Clarence Bagley.

History of Seattle from the earliest settlement to the present time (Volume 3) online

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crossed the Atlantic to Canada, settling in Ontario, where he engaged in blacksmithing for
three years. He afterward removed to Bay City, Michigan, where he again worked at his
trade in connection with a sawmill. He followed that pursuit until Kxxi, which year witnessed
his removal to Seattle, and in the intervening period he has conducted blacksmithing in the
employ of the Seattle, Renton & Southern Railroad, being an active representative of indus-
trial interests here.

At the usual age Dr. Christmann became a pupil in the public schools of Bay City,
Michigan, passing through consecutive grades until graduated from the high school with the
class of 1901. It was his desire to enter upon a professional career and he attended the
University of Michigan, where he studied medicine, completing the course with the class
of 1905. His high standing was indicated in his appointment to the position of interne in
the University Hospital at Ann Arbor, Michigan, and during his year's service there he
gained the broad, practical knowledge and experience which only hospital work can bring.
In 1906 he made his way to Seattle, where he has since continued in general practice,
making steady advance in a walk of life demanding strong intellectuality, keen sagacity,
sound judgment and conscientious service.

In December, 1909, Dr. Christmann was united in marriage, in Seattle, to Mrs. Mary
McAuley Gibson. They are Presbyterians in religious belief and Dr. Christmann is a
republican in his political views. Fraternally he is connected with the Loyal Order of Moose.
He prefers, however, to concentrate his attention largely upon his professional service and
in addition to .a large general practice he is now acting as examining surgeon for the Great
Northern Railroad Company and as medical examiner and physician and surgeon for the
Loyal Order of Moose.


Lyman Ralph Andrews, the present assistant district engineer of Seattle, has been
connected with the .city engineering department since 1902 and his professional ability and the
conscientious discharge of his duties have won him the confidence of his colleagues and
superiors and of the general public. He is a native son of Seattle, his birth occurring on
the corner of Fourth and Madison streets, the present site of the Lincoln Hotel. September
14, 1870, and his parents were Lyman Beach and Jane (Rowley) Andrews. The line of


ancestry is traced back to John and Mary Andrews, who emigrated from England to the
new world, settling in Connecticut in 1640. The parents of our subject removed in 1859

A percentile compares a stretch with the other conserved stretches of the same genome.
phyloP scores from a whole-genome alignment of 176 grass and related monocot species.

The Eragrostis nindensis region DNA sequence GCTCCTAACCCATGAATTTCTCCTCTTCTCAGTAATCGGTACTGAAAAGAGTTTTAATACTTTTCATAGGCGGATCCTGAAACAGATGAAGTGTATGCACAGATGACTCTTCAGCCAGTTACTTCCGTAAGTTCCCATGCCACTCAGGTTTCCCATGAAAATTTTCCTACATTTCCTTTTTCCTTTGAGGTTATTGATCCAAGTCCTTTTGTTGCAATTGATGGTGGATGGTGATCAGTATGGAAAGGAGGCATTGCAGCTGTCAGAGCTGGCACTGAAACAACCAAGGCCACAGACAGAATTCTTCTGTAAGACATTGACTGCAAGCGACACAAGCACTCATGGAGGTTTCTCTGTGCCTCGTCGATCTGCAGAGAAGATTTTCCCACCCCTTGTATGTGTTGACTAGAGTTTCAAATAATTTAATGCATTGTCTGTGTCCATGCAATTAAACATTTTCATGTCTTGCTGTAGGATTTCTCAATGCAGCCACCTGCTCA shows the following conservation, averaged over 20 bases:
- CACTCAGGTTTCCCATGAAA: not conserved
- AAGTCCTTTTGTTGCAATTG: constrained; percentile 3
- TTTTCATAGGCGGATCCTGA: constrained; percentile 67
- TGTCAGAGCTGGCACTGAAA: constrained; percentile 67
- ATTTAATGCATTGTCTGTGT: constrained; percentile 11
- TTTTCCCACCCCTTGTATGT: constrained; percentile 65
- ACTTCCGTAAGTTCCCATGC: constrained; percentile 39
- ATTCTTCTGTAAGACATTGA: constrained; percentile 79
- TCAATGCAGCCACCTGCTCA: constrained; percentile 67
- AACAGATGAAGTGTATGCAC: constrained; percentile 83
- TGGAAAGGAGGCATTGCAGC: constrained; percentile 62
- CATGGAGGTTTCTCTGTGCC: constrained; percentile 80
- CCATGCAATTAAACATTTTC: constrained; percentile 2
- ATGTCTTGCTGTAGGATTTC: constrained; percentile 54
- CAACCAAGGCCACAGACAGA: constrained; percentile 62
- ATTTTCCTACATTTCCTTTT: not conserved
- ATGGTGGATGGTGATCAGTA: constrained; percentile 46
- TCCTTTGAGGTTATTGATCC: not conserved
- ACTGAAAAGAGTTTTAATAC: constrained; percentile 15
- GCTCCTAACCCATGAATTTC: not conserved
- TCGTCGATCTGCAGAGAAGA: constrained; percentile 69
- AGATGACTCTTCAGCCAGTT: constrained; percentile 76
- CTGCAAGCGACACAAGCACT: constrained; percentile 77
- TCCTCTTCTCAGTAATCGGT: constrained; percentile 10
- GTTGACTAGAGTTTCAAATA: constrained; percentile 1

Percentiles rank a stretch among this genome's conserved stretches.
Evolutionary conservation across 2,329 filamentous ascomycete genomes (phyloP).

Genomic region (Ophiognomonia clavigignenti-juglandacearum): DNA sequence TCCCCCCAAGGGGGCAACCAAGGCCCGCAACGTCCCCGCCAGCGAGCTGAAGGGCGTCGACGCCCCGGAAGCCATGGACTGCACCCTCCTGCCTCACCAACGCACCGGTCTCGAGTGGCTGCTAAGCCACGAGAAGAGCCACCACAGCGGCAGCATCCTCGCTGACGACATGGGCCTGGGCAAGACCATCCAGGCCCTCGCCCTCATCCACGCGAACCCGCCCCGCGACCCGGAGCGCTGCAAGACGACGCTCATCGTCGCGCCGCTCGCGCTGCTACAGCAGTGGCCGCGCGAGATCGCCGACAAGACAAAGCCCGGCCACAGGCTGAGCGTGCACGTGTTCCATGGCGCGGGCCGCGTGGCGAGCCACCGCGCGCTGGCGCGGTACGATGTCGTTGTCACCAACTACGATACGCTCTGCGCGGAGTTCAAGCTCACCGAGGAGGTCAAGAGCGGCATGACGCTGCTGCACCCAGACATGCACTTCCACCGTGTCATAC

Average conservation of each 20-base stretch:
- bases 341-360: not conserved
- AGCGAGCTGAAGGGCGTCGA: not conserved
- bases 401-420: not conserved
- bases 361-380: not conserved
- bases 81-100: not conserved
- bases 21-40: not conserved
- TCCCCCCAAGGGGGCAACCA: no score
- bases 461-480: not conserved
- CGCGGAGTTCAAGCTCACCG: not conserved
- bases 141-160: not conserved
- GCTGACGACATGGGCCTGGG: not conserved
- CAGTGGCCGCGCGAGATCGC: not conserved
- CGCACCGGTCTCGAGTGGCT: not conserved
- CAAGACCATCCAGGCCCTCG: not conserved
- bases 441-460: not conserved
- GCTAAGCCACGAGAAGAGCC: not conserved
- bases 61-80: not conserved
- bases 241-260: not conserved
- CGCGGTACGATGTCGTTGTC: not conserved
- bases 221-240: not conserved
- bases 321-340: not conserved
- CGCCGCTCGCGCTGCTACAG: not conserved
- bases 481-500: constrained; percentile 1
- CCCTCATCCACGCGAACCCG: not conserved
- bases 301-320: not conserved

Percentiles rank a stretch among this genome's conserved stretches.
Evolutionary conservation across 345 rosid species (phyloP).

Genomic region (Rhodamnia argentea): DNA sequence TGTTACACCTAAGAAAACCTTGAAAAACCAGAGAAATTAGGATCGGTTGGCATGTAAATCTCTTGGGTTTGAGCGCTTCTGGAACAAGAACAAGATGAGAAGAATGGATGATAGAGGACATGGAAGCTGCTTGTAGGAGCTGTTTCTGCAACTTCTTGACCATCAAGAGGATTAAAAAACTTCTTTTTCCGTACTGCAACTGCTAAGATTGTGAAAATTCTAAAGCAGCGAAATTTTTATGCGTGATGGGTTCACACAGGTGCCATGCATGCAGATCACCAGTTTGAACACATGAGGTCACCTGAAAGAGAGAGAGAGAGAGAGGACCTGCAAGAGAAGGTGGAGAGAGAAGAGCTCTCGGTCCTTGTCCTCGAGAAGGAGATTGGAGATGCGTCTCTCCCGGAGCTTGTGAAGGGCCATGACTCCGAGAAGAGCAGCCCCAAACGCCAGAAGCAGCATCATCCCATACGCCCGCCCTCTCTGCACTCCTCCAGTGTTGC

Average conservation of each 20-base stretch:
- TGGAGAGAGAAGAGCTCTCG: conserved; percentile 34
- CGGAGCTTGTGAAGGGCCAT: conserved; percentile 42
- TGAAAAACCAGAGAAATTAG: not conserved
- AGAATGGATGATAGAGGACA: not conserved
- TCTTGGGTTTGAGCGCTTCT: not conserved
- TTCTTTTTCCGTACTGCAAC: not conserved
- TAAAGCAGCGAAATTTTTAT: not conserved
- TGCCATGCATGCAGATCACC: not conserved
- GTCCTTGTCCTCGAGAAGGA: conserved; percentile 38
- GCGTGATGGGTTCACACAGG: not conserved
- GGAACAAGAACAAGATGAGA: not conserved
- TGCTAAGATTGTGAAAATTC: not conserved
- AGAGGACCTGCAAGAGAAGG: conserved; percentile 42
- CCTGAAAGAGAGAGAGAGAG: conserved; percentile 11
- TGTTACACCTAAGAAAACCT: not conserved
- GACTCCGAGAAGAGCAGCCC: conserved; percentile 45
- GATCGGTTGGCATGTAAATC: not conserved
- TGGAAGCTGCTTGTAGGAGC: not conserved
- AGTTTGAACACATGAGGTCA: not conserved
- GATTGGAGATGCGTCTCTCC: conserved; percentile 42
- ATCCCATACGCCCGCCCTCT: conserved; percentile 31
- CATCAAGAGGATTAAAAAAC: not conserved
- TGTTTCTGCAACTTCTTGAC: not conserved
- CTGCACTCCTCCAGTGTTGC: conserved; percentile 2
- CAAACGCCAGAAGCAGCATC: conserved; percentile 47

from New York state to the Pacific coast and located in Napa, California. The following
year the father came to Seattle and in 1861 the mother and children took up their residence
in this city. The father discovered and located the Issaquah coal mines in 1863 and
established the first real estate business in Seattle. He was well known and highly esteemed
in tlie city during the early days of its history.

Lyman R. Andrews was educated in the Seattle public schools and in the State University
of Washington. In 1892, upon leaving school, he began his engineering work and in 1893
and 1894 was deputy county surveyor of King county. He later went to San Francisco and
was connected with a printing establishment there for about three years. In 1898 he took
part in the great rush to the Klondike, but in 1899 returned to Seattle, where he has since
resided continuously. In 1902 he entered the employ of the city engineering department and
as his knowledge and ability have grown he has won promotion, being at present assistant
district engineer. He understands thoroughly the principles underlying his work and is
able to cope successfully with diiificult engineering problems. He has invested heavily in
Seattle real estate, especially in the Salmon Bay and Interbay districts, and has great faith
in the future development of the city.

On the 8th of September. 1901, Mr. Andrews was married, in Seattle, to Henrietta E.
Rehmke, a daughter of Mr. and Mrs. Henry Rehmke. Her father being accidentally killed
in 1880. her mother afterward married Carl L. Beckman. Mrs. Andrews was born in this
city, of which her parents were among the pioneer settlers, and the family is well known
and highly respected. Mr. and Mrs. Andrews have two children : Helen Henrietta, eleven
years of age : and Winfield Rehmke. eight years old.

Mr. Andrews is independent in the exercise of his right of franchise and supports all
movements calculated to advance the interests of good government and to aid in adapting
our political machinery to the needs of the times. He is identified with the Pioneers
Association and also with the Native Sons and Municipal League and does all in his power